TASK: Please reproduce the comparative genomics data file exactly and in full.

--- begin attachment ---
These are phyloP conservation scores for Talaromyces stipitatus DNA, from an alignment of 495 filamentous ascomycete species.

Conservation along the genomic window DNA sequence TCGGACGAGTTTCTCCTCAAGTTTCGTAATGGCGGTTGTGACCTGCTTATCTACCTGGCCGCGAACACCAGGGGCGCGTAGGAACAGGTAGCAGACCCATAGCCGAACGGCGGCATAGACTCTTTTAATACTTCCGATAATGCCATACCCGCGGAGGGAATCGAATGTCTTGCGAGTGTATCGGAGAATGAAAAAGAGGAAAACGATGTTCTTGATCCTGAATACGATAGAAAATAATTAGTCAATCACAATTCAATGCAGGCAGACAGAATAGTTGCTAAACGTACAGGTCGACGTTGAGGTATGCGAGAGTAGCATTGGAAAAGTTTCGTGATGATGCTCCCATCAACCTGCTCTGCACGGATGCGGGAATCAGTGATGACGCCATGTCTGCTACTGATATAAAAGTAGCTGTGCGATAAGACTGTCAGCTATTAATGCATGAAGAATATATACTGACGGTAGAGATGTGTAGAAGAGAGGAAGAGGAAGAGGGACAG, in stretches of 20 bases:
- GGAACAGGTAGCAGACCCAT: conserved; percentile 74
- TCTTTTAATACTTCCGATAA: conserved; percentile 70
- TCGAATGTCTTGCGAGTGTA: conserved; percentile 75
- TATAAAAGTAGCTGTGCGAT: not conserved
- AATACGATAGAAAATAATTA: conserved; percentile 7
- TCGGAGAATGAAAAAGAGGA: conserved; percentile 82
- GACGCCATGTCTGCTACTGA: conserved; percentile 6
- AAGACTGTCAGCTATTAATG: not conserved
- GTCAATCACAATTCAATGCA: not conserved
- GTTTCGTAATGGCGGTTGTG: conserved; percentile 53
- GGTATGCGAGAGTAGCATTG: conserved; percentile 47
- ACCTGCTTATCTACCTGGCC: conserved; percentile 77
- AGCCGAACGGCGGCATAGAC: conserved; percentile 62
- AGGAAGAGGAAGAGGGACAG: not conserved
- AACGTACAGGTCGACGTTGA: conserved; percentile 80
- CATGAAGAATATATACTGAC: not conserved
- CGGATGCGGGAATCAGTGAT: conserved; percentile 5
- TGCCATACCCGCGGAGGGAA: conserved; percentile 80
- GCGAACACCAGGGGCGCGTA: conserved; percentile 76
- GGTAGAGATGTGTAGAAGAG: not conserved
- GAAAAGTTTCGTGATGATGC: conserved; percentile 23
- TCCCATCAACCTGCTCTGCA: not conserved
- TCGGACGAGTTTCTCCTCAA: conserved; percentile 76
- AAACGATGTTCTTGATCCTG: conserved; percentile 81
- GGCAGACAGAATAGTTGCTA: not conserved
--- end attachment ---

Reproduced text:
These are phyloP conservation scores for Talaromyces stipitatus DNA, from an alignment of 495 filamentous ascomycete species.

Conservation along the genomic window DNA sequence TCGGACGAGTTTCTCCTCAAGTTTCGTAATGGCGGTTGTGACCTGCTTATCTACCTGGCCGCGAACACCAGGGGCGCGTAGGAACAGGTAGCAGACCCATAGCCGAACGGCGGCATAGACTCTTTTAATACTTCCGATAATGCCATACCCGCGGAGGGAATCGAATGTCTTGCGAGTGTATCGGAGAATGAAAAAGAGGAAAACGATGTTCTTGATCCTGAATACGATAGAAAATAATTAGTCAATCACAATTCAATGCAGGCAGACAGAATAGTTGCTAAACGTACAGGTCGACGTTGAGGTATGCGAGAGTAGCATTGGAAAAGTTTCGTGATGATGCTCCCATCAACCTGCTCTGCACGGATGCGGGAATCAGTGATGACGCCATGTCTGCTACTGATATAAAAGTAGCTGTGCGATAAGACTGTCAGCTATTAATGCATGAAGAATATATACTGACGGTAGAGATGTGTAGAAGAGAGGAAGAGGAAGAGGGACAG, in stretches of 20 bases:
- GGAACAGGTAGCAGACCCAT: conserved; percentile 74
- TCTTTTAATACTTCCGATAA: conserved; percentile 70
- TCGAATGTCTTGCGAGTGTA: conserved; percentile 75
- TATAAAAGTAGCTGTGCGAT: not conserved
- AATACGATAGAAAATAATTA: conserved; percentile 7
- TCGGAGAATGAAAAAGAGGA: conserved; percentile 82
- GACGCCATGTCTGCTACTGA: conserved; percentile 6
- AAGACTGTCAGCTATTAATG: not conserved
- GTCAATCACAATTCAATGCA: not conserved
- GTTTCGTAATGGCGGTTGTG: conserved; percentile 53
- GGTATGCGAGAGTAGCATTG: conserved; percentile 47
- ACCTGCTTATCTACCTGGCC: conserved; percentile 77
- AGCCGAACGGCGGCATAGAC: conserved; percentile 62
- AGGAAGAGGAAGAGGGACAG: not conserved
- AACGTACAGGTCGACGTTGA: conserved; percentile 80
- CATGAAGAATATATACTGAC: not conserved
- CGGATGCGGGAATCAGTGAT: conserved; percentile 5
- TGCCATACCCGCGGAGGGAA: conserved; percentile 80
- GCGAACACCAGGGGCGCGTA: conserved; percentile 76
- GGTAGAGATGTGTAGAAGAG: not conserved
- GAAAAGTTTCGTGATGATGC: conserved; percentile 23
- TCCCATCAACCTGCTCTGCA: not conserved
- TCGGACGAGTTTCTCCTCAA: conserved; percentile 76
- AAACGATGTTCTTGATCCTG: conserved; percentile 81
- GGCAGACAGAATAGTTGCTA: not conserved